It’s been three years since the peak of the COVID-19 global health crisis. Although almost every organization is back to “business as usual,” many companies look way different today than in early 2020.
One of the most significant changes has been the rise of remote working. While telecommuting has been a boon to some companies, it’s not the right solution for every business. A recent survey estimates that 90% of leaders want workers to return to the office in 2023. This is a big ask, especially since almost three-quarters of employees need incentives to return to traditional office life. “Because we say so” isn’t a compelling reason anymore—especially in a job market that still favors candidates over employers.
You may need to get creative if you want to bring your employees back to the office. You likely demonstrated resilience and innovation by enabling your team members to work from anywhere. Now, you’ll need to rely on that same innovation mindset to prompt everyone to show up in person again.
If you’ve found yourself wondering how to get employees eager to work in the office again, consider these recommendations:
1. Redesign your culture.
Rather than turning back the clock and pretending nothing happened, leverage this moment to reinvent your culture. Many business cultures could use a reboot anyway. Now could be the perfect time to try something different to drive connectivity and camaraderie.
Jasmine Pierik, head of art program, events, and member experience at The Yard, says her company is bringing everyone back to a warmer, artsier workplace.
“Each of our 11 locations has a curator in residence who works with me to organize one exhibition per quarter in each location,” says Pierik. The program brings accessible gallery space to the local creative community and surrounds team members with stunning, thought-provoking art that changes on a regular basis. This catalyzes conversation and connection. “It adds a layer to what we are doing here, diversifying the ecosystem and making The Yard much more than a place to work,” says Pierik.
Your employees will appreciate creative solutions to make your workplace more attractive and unique. Be proactive and include your employees in these decisions. Collect feedback and come up with fun ways to replicate what your employees love so much about being at home. The more input you allow your employees to have, the greater the likelihood they’ll want to return.
2. Embrace water cooler conversation.
Chris Capossela, chief marketing officer and executive vice president of consumer business at Microsoft, describes the underlying reasons why most back-to-work attempts fail. “No one wants to go into the office just to spend the day on video calls and answering emails and pings,” writes Capossela.
For generations, people have enjoyed work for a nonwork reason: It allowed them to connect with people other than their family members, friends, and neighbors. For many employees, their colleagues were their friends, and being around others who understood their industry gave them a sense of belonging and fulfillment.
Although there are still plenty of opportunities to connect online, planning in-person events and creating a collaborative office space could help reignite your employees’ desire to be together again. You don’t want to risk losing the sense of connection that in-office work can bring.
3. Redefine flexibility.
Adding more benefits to your employees’ packages may be necessary to get them to agree to come back full- or part-time. Kathryn Mayer, former benefits editor at Human Resource Executive, suggests being very deliberate with whatever perks you offer and tailoring them to your workers. For instance, if you have a lot of parents with young kids, you might want to consider offering daycare stipends.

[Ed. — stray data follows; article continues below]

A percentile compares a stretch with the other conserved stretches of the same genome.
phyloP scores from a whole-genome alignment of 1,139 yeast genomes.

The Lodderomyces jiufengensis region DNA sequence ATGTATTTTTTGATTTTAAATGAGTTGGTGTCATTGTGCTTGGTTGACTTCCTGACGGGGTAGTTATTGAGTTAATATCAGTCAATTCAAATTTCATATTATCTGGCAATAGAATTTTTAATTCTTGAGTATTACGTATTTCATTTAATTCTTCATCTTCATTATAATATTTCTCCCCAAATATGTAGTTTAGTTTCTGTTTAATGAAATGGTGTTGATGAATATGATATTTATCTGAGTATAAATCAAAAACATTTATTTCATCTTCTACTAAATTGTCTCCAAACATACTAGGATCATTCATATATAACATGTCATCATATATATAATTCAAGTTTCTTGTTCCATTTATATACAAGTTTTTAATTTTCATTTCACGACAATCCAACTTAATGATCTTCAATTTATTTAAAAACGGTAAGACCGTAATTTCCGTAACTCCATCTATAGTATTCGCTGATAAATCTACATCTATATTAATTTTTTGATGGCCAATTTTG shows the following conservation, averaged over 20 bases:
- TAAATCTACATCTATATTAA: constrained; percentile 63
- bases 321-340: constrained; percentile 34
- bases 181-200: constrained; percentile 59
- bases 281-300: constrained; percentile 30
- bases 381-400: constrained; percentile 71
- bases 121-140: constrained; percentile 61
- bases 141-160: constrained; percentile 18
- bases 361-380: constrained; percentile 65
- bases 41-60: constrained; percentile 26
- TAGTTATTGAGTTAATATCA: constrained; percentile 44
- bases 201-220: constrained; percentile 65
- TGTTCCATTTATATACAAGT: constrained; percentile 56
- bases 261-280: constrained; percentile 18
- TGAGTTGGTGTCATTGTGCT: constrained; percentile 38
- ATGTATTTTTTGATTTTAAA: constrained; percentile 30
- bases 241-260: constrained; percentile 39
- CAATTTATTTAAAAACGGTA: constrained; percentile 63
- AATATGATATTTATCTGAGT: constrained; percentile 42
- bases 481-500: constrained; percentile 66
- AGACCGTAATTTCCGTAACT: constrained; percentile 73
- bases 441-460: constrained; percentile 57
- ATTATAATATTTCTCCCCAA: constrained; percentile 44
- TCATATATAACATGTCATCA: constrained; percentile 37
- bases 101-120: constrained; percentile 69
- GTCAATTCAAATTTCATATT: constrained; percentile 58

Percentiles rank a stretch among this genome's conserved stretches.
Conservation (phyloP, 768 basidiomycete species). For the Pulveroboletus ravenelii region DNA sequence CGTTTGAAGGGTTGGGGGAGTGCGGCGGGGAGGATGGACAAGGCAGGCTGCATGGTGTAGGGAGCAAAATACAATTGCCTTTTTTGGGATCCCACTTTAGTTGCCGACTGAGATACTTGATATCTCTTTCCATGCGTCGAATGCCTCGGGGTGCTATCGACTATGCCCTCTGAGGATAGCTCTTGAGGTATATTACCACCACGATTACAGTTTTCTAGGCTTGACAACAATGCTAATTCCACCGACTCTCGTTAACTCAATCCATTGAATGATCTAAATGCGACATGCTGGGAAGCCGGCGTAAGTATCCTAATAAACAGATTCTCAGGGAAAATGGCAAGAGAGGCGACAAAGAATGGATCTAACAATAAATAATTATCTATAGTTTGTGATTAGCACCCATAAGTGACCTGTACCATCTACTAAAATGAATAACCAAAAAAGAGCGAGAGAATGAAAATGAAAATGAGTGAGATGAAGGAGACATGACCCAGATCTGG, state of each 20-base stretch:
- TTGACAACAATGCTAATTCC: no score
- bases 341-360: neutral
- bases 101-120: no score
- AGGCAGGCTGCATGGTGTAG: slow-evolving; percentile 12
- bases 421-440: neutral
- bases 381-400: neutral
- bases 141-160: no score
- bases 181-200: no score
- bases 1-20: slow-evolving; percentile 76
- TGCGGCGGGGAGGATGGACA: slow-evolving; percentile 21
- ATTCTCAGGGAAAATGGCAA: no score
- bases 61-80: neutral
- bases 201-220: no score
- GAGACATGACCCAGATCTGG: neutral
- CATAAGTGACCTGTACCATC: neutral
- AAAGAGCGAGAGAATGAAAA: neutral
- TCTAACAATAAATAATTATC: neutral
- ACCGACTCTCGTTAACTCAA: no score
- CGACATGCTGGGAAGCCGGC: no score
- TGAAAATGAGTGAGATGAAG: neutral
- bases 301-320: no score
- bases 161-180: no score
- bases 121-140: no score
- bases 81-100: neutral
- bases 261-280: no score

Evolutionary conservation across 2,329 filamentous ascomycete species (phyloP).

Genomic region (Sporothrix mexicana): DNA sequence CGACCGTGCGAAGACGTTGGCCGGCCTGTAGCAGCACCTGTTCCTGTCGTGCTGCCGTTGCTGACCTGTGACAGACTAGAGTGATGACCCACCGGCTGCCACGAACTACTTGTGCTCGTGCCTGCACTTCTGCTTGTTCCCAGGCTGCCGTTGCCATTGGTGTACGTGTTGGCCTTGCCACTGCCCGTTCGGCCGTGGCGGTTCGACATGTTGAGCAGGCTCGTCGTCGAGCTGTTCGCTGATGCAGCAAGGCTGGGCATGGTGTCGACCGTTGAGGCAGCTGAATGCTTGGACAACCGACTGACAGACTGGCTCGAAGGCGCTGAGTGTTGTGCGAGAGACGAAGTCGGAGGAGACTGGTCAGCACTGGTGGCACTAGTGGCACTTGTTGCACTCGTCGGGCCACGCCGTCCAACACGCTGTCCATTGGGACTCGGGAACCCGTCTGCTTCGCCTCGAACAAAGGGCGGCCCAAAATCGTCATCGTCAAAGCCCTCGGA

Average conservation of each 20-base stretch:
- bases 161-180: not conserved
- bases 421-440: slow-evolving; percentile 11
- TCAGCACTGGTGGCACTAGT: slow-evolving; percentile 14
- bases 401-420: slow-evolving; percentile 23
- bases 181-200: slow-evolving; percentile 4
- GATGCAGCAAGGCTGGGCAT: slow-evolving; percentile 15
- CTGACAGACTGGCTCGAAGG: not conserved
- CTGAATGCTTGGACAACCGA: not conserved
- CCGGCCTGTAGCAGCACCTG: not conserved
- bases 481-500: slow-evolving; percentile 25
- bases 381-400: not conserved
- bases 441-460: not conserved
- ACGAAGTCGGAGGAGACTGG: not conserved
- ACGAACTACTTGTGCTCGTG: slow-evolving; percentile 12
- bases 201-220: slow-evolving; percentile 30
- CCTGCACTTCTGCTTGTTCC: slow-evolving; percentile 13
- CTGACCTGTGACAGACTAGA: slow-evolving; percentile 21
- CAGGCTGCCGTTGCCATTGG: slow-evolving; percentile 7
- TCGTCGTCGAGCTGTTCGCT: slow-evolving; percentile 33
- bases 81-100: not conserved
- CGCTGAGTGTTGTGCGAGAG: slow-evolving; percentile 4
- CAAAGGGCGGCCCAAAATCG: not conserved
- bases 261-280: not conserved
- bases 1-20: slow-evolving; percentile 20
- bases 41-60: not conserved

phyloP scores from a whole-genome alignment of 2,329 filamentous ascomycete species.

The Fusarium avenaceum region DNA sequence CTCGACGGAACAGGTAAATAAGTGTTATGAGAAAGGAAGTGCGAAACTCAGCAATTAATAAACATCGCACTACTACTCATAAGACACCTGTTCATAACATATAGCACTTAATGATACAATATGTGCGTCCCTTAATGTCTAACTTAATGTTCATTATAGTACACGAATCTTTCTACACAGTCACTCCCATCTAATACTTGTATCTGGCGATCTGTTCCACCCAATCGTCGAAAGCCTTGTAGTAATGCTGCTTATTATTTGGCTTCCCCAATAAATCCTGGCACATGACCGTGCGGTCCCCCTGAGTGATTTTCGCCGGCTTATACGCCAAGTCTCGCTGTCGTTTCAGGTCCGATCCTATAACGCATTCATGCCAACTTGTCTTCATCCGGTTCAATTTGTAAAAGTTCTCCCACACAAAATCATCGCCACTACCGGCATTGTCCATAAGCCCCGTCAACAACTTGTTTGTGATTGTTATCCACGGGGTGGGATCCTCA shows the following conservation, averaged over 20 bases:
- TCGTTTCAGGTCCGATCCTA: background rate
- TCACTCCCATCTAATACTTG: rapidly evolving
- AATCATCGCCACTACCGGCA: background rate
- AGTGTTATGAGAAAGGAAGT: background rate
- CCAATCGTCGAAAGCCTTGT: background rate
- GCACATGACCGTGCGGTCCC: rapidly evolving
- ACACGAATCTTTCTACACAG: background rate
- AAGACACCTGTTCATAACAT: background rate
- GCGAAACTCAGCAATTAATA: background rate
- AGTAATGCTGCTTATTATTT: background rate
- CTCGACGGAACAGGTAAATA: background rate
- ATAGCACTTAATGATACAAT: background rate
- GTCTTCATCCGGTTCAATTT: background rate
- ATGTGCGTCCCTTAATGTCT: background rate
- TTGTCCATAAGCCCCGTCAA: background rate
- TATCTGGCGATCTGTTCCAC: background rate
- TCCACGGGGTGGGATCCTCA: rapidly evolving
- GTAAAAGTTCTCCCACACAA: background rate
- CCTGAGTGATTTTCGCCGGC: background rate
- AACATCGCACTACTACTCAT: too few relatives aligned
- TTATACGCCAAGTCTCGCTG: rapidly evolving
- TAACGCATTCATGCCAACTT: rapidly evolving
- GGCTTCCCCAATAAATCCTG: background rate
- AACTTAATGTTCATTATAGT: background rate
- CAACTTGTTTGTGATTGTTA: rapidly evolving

Another perk that can be irresistible to employees is flexible scheduling. About 95% of people say they want to arrange their schedules. Remember that flexibility doesn’t necessarily mean working from a remote location. Flexibility can mean coming into the office at 10 a.m. and leaving at 7 p.m. or working four 10-hour days instead of a more traditional schedule.
How can you be sure that your incentives are hitting home? Measure them. Almost anything can be measured, including who’s using paid time off and who’s leaving it on the table. By tracking metrics, you can determine what benefits to keep and what new ones you should offer.
4. Make the office feel like home.
Be honest: Does your workplace feel like home, or is it a practical, sterile environment? To entice workers to give up their comfy sofas and warm home offices, you must make sure your spaces feel cozy and relaxing. Though it’s fine to have buttoned-up spaces, you may want to have quiet, private spots or areas where people can kick back together.
This is about more than just staging your workplace, though. You must balance the many needs of your employees. Don’t assume that putting a sectional in your break room will suddenly make workers ready to return to the office. Ask employees what they want to see, and put your budget toward a new layout and furnishings.
You may even want to take everything a step further and remove all signs of your logo. Monday.com has done this to great effect. Rather than jarring employees with a big sign that declares “you’re in the office,” the company introduced soothing lighting and neutral colors. This fosters a gentle psychological transition from home to the workplace.
You’ll always have some employees who resist coming back to work after so many years of working virtually. However, if you put some thought behind the switch and increase the office’s appeal, you might be surprised at how quickly everyone adjusts. Just be prepared to increase your beverage and snack budget—all those workers can’t find their flow without a little fuel.
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